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Surveying language attitudes among Khroskyabs speakers in rural western Sichuan
|Title:||Surveying language attitudes among Khroskyabs speakers in rural western Sichuan|
|Issue Date:||03 Mar 2017|
|Description:||The topic we will talk about is the linguistic attitude of Khroskyabs speakers. We will discuss not only speakers’ attitudes, which have an impact on the future sustainability of the language, but also discuss the methods by which we determined community members’ language attitude. Khroskyabs, an unwritten Rgyalrongic language (Tibeto-Burman), is spoken in three ethnic Tibetan villages in Rngaba Tibetan and Qiang Autonomous Prefecture in western Sichuan, China, with a total population 10,000, most of whom are Khroskyabs speakers. Teenagers and young people who have received a formal education appear to be actively switching to Chinese. The region is dominated by two other language varieties: Amdo Tibetan, the language of the Tibetan Buddhist religion that Khroskyabs speakers practice, and South Western Mandarin, which is the language of education. With its small population size, lack of institutional support, and preference of young people for Chinese, Khroskyabs would appear to be an endangered language. On the other hand, the language is spoken by people of all ages, including the majority of people under 25. Prior to the study presented in this paper, no formal sociolinguistic analysis had been conducted to determine what, in fact, is the case. In the spring of 2016, the authors designed a sociolinguistic survey to determine whether Khroskyabs speakers are optimistic or pessimistic about their language. The survey is divided into two parts. First, we asked 101 participants to fill out an on-line survey, of which 88 responses were ultimately included in the study. The survey, written in Chinese, was then followed up with face-to-face interviews, conducted in Khroskyabs, with 8 participants. The results of the survey suggest a positive attitude over all, which was contradicted by the answers provided in the face-to-face interviews. The study results show that younger speakers, females and villagers with higher education levels seem to have the least positive overall attitude toward Khroskyabs. Fluency in Chinese is ultimately seen to be the key to a better future, followed by fluency (and literacy in) Amdo Tibetan. We will discuss the interpretation of these results and how these results may bear on the future of the language and efforts in maintaining (or revitalizing) the language. The results also highlight the importance of implementing multiple methodologies and strategies when trying to analyze the health of a small language community. A combination of questionnaire and in-person interviews was used. The questionnaire yielded useful information, but produced results that presented a different picture of language attitudes from the interview results. The results of this study therefore highlight the importance of implementing multiple methodologies and strategies when trying to analyze the health of a small language community.|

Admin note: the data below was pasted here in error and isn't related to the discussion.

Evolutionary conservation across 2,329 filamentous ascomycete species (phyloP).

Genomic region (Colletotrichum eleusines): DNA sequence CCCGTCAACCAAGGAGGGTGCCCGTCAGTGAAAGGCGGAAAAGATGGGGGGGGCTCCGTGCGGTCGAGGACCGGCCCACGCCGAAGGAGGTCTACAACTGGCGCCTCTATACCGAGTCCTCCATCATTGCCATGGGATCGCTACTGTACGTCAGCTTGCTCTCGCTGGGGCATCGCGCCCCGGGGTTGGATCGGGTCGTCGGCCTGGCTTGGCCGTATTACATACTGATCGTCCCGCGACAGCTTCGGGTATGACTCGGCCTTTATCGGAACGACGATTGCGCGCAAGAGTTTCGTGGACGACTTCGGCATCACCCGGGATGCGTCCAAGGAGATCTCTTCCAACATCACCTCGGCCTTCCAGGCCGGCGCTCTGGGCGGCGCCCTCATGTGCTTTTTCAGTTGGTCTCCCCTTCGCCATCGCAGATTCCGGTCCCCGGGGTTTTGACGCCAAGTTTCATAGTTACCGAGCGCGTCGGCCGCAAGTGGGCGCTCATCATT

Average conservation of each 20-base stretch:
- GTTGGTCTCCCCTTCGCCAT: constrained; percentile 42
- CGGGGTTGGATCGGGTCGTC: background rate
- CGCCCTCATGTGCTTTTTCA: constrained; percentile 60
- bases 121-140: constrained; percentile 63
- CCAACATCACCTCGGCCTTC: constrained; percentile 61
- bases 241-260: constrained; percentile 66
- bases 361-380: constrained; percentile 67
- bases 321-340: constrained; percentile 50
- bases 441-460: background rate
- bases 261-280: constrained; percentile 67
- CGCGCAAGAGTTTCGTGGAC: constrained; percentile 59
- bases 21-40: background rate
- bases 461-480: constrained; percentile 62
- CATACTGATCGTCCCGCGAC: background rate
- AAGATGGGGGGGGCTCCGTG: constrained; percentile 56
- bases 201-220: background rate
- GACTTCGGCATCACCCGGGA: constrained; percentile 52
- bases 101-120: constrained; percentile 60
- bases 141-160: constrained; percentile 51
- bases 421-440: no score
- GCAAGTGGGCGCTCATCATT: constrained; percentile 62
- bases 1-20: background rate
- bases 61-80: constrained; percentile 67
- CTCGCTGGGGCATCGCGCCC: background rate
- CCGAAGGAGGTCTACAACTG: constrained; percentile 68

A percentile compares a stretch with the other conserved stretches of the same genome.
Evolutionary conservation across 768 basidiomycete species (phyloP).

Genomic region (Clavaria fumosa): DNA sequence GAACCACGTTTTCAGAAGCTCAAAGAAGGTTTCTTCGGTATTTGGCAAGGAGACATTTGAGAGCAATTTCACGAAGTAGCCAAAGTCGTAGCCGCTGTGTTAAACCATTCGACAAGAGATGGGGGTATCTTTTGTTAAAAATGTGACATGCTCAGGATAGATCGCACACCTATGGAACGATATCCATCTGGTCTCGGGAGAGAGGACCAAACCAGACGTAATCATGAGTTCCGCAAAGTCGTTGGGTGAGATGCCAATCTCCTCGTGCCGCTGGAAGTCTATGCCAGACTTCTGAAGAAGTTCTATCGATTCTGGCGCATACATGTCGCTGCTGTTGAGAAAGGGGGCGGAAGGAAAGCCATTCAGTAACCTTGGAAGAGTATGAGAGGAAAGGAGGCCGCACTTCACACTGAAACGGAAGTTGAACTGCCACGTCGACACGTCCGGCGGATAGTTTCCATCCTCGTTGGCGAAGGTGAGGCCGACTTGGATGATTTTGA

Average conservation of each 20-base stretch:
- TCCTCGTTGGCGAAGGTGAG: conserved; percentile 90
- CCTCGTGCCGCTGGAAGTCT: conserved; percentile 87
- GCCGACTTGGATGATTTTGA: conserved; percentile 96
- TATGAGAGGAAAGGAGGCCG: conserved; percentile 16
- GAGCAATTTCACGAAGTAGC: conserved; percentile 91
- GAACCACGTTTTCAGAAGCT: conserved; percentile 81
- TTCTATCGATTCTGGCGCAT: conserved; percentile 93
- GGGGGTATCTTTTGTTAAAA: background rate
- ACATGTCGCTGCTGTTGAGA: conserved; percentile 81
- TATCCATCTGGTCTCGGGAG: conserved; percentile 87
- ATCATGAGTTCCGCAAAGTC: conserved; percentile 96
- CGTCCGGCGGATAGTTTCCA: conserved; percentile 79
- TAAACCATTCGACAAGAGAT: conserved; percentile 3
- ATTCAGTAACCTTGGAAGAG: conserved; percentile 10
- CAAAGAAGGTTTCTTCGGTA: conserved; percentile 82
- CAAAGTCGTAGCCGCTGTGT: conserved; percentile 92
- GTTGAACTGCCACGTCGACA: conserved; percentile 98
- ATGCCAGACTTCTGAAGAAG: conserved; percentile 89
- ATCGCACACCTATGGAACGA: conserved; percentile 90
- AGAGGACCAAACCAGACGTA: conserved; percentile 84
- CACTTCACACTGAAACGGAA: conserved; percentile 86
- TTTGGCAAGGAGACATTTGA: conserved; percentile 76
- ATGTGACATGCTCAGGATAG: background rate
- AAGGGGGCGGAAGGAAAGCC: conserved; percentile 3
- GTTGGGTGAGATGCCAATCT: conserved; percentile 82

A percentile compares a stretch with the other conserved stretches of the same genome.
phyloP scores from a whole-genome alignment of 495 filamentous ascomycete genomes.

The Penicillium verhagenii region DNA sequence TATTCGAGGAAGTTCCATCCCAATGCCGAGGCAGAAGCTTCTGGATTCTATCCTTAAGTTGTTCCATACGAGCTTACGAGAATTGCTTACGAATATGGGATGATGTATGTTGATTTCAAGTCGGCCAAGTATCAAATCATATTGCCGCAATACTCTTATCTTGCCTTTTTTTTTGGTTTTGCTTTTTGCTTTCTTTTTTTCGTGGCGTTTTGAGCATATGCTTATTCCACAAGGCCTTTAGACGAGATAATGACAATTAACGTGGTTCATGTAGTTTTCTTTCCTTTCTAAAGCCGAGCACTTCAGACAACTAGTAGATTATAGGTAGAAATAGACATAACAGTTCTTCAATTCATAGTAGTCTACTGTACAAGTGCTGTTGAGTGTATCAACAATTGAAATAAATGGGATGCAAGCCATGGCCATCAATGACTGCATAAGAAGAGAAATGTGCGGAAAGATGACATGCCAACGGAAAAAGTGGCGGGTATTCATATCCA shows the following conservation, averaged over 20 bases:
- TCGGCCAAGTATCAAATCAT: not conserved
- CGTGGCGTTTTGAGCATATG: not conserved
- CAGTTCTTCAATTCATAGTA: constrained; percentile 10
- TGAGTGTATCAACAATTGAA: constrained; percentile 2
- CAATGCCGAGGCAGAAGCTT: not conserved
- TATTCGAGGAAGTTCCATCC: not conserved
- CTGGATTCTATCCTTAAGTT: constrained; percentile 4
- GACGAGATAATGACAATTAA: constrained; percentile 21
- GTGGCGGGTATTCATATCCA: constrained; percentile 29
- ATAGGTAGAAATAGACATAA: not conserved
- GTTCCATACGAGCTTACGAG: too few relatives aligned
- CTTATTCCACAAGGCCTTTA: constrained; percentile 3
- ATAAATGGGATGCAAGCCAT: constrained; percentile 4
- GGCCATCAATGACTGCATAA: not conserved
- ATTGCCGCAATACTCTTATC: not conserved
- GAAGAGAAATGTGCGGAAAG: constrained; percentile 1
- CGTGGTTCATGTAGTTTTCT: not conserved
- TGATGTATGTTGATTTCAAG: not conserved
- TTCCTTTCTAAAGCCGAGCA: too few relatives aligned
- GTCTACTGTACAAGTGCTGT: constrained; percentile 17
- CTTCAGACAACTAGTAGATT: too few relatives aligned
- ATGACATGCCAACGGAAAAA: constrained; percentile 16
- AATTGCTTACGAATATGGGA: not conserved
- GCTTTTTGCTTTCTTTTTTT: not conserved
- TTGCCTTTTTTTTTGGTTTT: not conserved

|Appears in Collections:||5th International Conference on Language Documentation and Conservation (ICLDC)|
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